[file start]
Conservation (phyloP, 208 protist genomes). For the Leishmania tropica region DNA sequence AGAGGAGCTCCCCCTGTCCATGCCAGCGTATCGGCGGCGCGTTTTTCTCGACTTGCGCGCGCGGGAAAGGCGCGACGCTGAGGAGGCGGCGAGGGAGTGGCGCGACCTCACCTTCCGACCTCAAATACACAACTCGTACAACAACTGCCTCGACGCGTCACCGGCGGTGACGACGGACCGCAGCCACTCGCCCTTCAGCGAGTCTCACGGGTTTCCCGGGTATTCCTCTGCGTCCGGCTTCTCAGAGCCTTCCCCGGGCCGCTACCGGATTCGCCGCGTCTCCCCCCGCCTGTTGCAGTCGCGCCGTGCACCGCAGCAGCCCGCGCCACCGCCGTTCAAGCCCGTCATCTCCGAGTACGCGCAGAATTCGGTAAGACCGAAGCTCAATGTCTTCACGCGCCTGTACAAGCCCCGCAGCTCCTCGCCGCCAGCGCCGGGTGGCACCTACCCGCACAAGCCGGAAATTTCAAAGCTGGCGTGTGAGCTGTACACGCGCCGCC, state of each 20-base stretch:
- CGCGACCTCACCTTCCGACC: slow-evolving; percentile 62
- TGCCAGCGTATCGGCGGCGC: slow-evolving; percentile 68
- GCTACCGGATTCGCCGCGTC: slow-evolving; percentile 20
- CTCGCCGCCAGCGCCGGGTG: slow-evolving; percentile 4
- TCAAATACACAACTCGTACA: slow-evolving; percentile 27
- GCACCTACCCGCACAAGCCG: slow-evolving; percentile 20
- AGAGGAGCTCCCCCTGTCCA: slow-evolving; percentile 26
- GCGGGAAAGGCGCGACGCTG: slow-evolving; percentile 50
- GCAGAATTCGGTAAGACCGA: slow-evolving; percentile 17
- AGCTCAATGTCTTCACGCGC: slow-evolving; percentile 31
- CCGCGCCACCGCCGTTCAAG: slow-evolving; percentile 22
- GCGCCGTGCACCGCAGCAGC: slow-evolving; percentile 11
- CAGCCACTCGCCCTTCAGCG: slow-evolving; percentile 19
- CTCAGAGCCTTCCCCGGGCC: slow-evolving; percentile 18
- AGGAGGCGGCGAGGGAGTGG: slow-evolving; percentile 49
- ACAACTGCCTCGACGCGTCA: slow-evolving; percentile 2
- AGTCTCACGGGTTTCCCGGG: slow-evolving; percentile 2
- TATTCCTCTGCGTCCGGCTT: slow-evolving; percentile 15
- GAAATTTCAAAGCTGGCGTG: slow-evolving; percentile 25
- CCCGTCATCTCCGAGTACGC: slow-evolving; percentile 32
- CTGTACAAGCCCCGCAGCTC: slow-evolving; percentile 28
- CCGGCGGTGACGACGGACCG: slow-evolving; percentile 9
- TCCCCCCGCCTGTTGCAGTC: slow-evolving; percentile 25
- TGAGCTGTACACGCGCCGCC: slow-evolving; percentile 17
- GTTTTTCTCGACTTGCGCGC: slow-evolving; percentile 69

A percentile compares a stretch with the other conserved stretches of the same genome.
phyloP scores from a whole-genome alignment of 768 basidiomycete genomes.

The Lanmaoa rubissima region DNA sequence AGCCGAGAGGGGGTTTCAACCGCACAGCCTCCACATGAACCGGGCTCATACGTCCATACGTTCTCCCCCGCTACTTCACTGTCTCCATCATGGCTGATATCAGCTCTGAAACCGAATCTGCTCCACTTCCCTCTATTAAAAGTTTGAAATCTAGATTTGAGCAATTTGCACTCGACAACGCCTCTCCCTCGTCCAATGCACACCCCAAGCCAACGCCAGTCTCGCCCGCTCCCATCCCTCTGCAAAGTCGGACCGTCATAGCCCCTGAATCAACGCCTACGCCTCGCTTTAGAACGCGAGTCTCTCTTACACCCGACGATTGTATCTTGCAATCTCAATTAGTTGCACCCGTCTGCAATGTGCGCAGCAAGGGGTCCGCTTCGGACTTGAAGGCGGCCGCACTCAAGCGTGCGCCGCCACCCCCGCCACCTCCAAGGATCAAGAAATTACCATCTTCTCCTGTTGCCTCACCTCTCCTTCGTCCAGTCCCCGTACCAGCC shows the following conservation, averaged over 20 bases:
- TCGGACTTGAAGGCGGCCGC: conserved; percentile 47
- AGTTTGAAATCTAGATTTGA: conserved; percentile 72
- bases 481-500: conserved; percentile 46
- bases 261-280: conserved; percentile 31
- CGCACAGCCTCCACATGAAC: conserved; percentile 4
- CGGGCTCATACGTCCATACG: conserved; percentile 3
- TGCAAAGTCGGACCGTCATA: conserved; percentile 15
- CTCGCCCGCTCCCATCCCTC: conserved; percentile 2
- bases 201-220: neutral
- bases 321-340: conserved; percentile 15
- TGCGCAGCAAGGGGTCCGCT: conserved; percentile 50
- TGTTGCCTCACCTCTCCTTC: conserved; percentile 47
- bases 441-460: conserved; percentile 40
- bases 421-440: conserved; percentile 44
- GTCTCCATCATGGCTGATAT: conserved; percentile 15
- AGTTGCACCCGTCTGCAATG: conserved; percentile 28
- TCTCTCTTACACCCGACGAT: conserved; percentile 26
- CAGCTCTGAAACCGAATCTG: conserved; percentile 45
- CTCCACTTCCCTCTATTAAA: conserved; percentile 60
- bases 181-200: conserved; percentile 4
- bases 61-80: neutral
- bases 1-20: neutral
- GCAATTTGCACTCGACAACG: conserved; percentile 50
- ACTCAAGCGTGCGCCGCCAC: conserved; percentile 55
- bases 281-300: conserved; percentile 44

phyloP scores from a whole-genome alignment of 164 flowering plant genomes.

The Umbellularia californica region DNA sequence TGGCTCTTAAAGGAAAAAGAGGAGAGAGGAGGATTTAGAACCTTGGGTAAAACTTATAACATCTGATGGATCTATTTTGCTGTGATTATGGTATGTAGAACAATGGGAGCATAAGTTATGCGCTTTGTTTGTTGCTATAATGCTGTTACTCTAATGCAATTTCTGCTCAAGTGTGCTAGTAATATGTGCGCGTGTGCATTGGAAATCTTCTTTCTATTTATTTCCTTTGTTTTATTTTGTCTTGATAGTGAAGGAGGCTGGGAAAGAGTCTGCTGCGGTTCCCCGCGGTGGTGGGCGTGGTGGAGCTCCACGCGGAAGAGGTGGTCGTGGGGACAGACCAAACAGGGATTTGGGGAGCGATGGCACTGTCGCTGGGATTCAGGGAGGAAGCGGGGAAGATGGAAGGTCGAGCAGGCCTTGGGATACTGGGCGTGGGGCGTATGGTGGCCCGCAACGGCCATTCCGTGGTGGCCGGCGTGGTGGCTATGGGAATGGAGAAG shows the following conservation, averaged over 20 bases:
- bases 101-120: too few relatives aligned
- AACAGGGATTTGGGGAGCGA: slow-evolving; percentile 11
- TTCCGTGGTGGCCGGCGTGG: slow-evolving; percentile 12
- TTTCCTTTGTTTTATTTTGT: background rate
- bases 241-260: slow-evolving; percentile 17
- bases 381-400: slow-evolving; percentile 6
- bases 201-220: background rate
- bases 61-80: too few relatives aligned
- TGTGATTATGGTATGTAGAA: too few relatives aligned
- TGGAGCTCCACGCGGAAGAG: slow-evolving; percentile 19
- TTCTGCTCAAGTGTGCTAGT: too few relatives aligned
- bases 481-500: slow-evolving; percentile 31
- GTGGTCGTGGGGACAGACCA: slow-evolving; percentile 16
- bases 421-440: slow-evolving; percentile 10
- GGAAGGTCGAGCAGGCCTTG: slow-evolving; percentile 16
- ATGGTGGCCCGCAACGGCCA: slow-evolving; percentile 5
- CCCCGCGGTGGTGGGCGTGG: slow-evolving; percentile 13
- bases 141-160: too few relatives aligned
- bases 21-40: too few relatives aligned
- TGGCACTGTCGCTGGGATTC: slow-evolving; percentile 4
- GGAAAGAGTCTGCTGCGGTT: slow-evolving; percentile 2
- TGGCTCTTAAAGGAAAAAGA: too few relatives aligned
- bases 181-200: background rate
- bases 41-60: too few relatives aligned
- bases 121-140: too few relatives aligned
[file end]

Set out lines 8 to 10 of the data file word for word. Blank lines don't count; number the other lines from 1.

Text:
- AGAGGAGCTCCCCCTGTCCA: slow-evolving; percentile 26
- GCGGGAAAGGCGCGACGCTG: slow-evolving; percentile 50
- GCAGAATTCGGTAAGACCGA: slow-evolving; percentile 17